Pursue a Brighter Future
for the People You Love Most
Schedule a Consultation Today

Family Law Modifications Attorney in Spring, Texas

Anytime you make a major change in life, such as going through a divorce that requires establishing child custody or support, or one party paying alimony to the other, you’ll need to make some very big decisions with your ex. And while these choices may work well for you at the time you decide upon them, it’s likely that down the line, you’ll want to make revisions to coincide with your family’s changing needs. 

If you need to request a post-decree modification from the court, consider working with a skilled family law attorney who can advise you on your options and ensure you fully understand the implications of the change. If you’re in the Spring, Texas, area, contact the Robin Scott Law Firm, PLLC to schedule a consultation. Attorney Robin Scott proudly serves clients throughout Harris County, Montgomery County, and Fort Bend County. 

Compassionate Legal Counsel For You & Your Family

What Is a Post-Decree Modification?  

When you want to make modifications to the divorce decree you and your ex-spouse agreed to, you’ll have to request a post-decree modification. When a judge signs off on your divorce paperwork, this is known as a “decree;” therefore, when you formally request a change to this decision after it’s been approved by the courts, it’s referred to as a “post-decree modification.” This change can affect different aspects of your decree such as child custody and child support or spousal support (also known as alimony), and a change in one section doesn’t necessarily affect another. Whatever your reasons to request a modification to child support, custody, or alimony may be, they must be approved by the court, and in most cases, you’ll want to work with a lawyer first before submitting your petition.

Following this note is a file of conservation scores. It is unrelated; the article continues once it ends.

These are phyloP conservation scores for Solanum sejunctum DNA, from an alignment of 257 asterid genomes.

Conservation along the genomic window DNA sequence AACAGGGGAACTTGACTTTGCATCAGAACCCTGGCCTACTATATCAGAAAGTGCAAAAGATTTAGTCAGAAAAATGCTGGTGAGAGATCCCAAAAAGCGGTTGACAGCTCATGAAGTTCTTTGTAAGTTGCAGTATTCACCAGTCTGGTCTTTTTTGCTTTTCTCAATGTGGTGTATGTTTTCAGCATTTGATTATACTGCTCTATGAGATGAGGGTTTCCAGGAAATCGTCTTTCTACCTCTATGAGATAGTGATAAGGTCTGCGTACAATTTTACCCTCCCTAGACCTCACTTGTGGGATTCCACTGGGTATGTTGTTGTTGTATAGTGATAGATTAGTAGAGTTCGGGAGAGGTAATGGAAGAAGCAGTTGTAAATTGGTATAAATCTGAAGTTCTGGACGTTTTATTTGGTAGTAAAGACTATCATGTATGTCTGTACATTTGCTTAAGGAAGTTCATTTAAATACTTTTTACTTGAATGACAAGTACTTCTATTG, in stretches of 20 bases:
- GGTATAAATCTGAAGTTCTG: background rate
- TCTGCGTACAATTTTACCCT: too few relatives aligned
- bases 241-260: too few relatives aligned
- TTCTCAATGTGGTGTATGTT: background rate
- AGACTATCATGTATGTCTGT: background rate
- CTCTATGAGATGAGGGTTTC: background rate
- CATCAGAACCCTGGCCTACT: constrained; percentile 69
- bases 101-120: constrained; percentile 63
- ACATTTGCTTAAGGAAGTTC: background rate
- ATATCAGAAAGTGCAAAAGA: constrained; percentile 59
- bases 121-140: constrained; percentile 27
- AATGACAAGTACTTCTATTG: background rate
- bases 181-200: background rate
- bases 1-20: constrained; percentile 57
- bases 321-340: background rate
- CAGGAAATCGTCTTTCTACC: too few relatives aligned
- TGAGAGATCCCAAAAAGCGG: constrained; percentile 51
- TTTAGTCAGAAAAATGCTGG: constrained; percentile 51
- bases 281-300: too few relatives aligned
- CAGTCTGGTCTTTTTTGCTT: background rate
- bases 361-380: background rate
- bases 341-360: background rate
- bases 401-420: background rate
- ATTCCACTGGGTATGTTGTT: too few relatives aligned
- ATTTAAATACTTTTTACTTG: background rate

If both parties can agree on the changes, then a judge will typically approve them as long as they seem reasonably fair to everyone and cater to the best interests of any children involved. However, if the two parties cannot agree, then one party may have to request a contempt action to see if a change can be made against the wishes of the other. To be in contempt of a family law order means that one or both parents aren’t complying with a component of the decree. For instance, if one partner was ordered to pay child support to the other but is frequently late or short on their payments. Or, if a parenting plan was established, but one parent consistently misses their set hours with the child, creating an unstable living environment.  

Child Custody/Support Modifications 

One of the most common reasons a change is requested is to modify a child support or child custody agreement. In general, state law dictates that you must show a “material and substantial change in circumstances” for a judge to approve your request. This could mean that the non-custodial parent’s income has dropped or risen substantially; the non-custodial parent now has more children to support; the child’s medical needs or insurance coverage or has changed; or the custody agreement itself has changed (i.e. the child is now living primarily with the other parent). 

If one of these changes hasn’t occurred in the family, then a judge will usually only consider a request if it’s been at least three years since the last modification, or if the new support amount would be at least a 20% change (or $100 difference) from the current amount. Above all else, a judge will always consider the best interest of the child when deciding whether to approve or deny a modification request.  

Spousal Support Modifications 

Another common request comes from modifications to spousal support, or alimony. Spousal support payments are almost always temporary, unlike child support, and are designed to help the lower-earning spouse for a set period of time. Because of the provisional nature of spousal support, it can often be harder to be granted changes to them. Many times, there will even be provisions in the initial alimony agreement outlining how and under what circumstances it can be changed, and if you don’t meet these predetermined terms, your request likely won’t be approved. 

However, there still are a few valid instances where a change request is reasonable. For example, if both spouses agree to the change; if one or both spouse’s income changes substantially; or one spouse becomes disabled and is no longer able to earn the same income.  

Family Law Modifications Attorney in Spring, Texas  

Big changes like this are always difficult to navigate, but they can be made a bit easier by calling the Robin Scott Law Firm, PLLC in Spring, Texas, for help. Robin Scott has committed her practice to truly listening to her clients and working to come up with an answer that works for all parties who are affected. She also strives to achieve the most cost-effective and stress-free solutions whenever possible. Contact her today to learn more about your options.